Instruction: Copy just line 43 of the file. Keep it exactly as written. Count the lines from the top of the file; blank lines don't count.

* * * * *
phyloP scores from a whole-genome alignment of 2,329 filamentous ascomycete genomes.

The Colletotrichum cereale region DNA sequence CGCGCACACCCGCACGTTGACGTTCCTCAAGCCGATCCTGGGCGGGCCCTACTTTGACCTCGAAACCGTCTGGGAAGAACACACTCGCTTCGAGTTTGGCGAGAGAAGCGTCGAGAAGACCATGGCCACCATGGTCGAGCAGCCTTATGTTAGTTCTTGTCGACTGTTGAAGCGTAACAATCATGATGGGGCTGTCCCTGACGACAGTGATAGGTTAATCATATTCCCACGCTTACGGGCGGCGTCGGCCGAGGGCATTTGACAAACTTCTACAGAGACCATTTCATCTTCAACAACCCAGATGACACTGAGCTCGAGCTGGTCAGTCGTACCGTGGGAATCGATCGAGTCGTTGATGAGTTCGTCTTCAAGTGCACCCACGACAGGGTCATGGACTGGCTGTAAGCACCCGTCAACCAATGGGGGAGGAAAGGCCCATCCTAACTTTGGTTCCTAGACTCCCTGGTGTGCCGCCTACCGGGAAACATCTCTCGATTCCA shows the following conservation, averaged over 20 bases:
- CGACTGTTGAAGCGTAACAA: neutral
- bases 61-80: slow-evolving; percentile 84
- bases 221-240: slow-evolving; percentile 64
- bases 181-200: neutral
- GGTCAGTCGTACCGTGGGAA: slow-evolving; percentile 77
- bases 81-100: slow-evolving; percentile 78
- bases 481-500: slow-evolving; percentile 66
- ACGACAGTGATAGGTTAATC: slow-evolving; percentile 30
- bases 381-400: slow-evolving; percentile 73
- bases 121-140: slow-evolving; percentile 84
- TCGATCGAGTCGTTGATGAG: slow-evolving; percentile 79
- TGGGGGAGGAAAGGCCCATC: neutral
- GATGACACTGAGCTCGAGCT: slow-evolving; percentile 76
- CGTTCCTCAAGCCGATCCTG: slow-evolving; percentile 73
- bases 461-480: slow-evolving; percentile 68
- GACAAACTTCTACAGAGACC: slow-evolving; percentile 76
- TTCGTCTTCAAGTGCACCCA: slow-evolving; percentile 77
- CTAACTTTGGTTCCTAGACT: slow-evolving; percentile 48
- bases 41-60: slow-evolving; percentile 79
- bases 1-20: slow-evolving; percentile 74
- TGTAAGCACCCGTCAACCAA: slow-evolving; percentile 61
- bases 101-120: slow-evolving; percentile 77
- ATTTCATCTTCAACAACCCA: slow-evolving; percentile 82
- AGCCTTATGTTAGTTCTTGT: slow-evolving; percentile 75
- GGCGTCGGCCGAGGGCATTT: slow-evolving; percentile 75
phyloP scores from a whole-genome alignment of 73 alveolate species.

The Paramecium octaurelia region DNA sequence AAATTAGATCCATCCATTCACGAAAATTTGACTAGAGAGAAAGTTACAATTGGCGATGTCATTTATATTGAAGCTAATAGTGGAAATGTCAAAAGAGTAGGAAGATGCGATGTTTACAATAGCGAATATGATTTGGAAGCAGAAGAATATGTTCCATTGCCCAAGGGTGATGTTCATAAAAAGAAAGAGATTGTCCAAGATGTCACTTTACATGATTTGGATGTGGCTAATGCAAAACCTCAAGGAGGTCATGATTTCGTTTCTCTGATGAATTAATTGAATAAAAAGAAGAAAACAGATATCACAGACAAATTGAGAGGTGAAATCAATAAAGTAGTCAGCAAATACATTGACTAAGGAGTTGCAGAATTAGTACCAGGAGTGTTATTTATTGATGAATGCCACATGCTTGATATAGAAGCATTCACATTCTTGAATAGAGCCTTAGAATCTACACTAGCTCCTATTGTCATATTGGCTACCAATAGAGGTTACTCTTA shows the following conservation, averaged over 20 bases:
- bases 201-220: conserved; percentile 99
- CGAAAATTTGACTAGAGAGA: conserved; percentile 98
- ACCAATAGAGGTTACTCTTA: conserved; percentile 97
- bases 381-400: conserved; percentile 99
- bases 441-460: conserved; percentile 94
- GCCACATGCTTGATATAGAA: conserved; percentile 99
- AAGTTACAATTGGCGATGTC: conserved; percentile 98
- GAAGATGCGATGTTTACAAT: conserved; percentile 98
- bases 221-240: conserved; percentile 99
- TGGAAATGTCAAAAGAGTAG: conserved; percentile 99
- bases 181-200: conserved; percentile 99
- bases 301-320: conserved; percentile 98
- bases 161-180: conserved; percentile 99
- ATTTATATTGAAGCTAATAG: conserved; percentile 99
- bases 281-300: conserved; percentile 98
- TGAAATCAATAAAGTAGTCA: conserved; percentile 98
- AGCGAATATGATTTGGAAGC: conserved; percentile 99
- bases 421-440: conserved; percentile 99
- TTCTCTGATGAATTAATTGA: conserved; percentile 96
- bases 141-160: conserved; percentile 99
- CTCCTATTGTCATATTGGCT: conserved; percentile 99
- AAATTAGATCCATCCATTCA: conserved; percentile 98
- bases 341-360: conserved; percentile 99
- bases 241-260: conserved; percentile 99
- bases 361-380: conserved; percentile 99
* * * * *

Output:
- ATTTATATTGAAGCTAATAG: conserved; percentile 99